For the July poem of the month I posted a long poem, and Rosie correctly pointed out that "less is more"; the poem seemed both repetitive and wandering. Inspired by her critique and by an upcoming contest asking for poems of 40 lines or fewer (and assisted most ably by my long-suffering roommate), I've revised it. Voila:
THE MYTH OF MEMORY
I finally learned to dive,
and found joy hovered there:
a sphere of longing sublimed with the lake.
Below me, an indeterminate color hung
like shadows cast on grass;
above, desire quivering in a sunlit circle.
Well-mouth, cave-mouth, it shone:
compelling, fixing my imagination
on its unknown and unlabeled hues.
That strange, inviting light held me;
I crystallized, became the prism,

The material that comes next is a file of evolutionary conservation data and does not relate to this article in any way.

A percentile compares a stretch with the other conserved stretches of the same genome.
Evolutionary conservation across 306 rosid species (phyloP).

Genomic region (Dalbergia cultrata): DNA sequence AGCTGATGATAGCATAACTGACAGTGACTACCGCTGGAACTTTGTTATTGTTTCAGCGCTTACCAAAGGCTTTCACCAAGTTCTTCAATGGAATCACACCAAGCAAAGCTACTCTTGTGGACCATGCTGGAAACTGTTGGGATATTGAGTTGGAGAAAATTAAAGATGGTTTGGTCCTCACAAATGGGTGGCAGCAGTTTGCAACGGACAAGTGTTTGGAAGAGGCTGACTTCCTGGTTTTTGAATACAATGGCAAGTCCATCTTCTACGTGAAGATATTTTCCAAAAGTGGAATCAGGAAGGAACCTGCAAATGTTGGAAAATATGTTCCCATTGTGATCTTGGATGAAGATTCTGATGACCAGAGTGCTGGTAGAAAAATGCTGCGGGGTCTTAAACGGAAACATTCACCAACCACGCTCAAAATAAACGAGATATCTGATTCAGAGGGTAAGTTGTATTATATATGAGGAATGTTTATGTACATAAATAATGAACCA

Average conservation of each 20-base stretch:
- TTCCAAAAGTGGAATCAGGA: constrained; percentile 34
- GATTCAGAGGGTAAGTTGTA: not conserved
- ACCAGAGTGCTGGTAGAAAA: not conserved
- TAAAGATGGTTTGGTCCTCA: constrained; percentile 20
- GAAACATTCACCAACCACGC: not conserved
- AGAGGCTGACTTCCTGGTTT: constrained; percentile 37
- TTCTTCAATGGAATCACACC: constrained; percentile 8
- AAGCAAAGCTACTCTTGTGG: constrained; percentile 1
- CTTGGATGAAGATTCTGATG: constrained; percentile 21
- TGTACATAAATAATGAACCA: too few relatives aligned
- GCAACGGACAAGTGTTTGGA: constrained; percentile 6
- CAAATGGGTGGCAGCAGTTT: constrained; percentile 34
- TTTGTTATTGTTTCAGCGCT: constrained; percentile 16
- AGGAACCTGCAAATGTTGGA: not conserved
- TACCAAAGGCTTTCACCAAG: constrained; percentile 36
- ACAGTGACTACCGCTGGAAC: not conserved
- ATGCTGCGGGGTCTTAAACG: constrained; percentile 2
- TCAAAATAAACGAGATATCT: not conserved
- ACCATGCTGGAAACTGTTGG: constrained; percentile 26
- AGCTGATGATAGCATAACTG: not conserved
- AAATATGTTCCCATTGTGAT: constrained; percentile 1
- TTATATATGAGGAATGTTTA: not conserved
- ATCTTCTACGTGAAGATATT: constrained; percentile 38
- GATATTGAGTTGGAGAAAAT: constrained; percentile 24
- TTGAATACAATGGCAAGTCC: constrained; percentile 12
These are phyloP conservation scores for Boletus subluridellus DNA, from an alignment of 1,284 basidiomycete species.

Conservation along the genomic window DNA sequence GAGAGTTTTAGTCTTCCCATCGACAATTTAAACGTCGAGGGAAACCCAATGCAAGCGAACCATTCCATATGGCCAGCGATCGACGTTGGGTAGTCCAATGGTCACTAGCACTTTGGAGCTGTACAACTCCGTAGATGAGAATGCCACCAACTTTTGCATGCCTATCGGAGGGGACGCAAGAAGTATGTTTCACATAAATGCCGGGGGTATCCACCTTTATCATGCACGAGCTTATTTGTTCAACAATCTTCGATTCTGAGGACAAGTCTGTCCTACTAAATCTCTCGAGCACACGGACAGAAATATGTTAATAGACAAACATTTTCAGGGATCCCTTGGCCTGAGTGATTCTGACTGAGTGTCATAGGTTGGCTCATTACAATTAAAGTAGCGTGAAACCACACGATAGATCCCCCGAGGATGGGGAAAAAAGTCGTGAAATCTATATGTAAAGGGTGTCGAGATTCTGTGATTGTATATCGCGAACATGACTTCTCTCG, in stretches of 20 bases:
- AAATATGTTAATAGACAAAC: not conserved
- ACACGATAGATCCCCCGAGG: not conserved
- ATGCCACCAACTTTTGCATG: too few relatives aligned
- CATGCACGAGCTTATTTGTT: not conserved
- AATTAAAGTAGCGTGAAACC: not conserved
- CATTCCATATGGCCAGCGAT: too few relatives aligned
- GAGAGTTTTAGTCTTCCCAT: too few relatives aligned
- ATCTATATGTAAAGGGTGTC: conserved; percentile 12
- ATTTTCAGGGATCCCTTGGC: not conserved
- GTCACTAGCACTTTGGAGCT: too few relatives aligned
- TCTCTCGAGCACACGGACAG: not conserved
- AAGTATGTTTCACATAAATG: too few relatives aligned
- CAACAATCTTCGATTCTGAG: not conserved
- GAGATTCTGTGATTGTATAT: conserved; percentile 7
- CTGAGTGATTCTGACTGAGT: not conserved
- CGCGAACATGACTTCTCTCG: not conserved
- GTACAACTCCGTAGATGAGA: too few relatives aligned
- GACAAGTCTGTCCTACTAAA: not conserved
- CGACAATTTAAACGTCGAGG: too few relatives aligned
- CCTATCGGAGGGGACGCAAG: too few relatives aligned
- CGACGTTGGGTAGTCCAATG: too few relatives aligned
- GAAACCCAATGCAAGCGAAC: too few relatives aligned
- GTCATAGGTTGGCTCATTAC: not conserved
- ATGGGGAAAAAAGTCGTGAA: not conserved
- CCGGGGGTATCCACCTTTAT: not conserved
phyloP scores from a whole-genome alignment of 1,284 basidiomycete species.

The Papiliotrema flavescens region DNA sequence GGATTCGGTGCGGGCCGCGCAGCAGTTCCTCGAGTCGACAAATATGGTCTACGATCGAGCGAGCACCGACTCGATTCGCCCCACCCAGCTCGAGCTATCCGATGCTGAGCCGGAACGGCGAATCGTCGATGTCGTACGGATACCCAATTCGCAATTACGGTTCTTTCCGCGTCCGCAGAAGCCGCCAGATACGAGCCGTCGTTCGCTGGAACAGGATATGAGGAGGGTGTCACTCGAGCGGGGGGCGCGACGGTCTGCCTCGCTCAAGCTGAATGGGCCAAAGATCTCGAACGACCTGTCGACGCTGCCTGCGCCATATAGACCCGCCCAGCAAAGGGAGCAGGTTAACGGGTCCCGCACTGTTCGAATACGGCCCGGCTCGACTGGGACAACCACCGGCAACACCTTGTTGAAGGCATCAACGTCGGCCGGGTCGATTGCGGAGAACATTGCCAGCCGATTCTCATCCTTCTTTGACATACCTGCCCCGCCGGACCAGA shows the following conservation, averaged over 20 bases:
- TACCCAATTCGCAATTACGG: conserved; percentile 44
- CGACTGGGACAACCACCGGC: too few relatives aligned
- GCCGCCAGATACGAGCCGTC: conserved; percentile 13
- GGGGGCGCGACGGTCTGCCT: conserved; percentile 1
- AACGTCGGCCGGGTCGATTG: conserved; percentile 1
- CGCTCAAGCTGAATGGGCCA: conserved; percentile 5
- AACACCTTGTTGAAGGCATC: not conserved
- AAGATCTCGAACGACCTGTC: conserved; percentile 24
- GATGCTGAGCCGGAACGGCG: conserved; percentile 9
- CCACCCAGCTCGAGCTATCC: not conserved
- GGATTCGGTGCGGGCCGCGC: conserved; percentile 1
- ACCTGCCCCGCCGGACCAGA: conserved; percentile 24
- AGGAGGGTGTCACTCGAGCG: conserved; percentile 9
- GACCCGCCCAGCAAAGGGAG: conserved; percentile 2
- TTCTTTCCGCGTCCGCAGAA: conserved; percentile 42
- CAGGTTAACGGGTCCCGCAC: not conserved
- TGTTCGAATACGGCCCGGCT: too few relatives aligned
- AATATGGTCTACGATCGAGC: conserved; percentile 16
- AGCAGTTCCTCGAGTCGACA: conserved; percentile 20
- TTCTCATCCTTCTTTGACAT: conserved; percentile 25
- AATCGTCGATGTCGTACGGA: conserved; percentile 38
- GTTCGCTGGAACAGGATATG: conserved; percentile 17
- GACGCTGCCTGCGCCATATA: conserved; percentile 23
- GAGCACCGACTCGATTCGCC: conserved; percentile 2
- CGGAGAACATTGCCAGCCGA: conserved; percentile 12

casting scattered shafts
from each toe and finger, every hair.
Is it that light I long for in my dreams?
In an underwater limbo
suspense and longing intermingled.
Delicious, like a taste;
refreshing, as if I drank and it were pure;
wet and pulsing like the act of love.
That unity in isolation seemed
the archetype of other, severed, pleasures:
I swam submerged and drowning in desire.
What did I want? Not that muddy lake,
that real dive split in fragments by my five
unpracticed senses, spluttering in fact.
Not to catch the fascinating disc of sunlight
on the surface. Not to stay and drown;
no, not to stay and contemplate.
Fish do not live suspended in a state
of constant wonder—or perhaps they do.
Maybe that explains the lack of eyelids,
always awake, always in sudden shock.
Everything that happens goes too fast.
I never felt desire while I dove.
And yet, I read my recollections
as if feelings will be real,
as if every ecstasy will be itself
and every moment, lingering.
I live like longing will be unified and re-embodied
in the consummation and consecration of desire.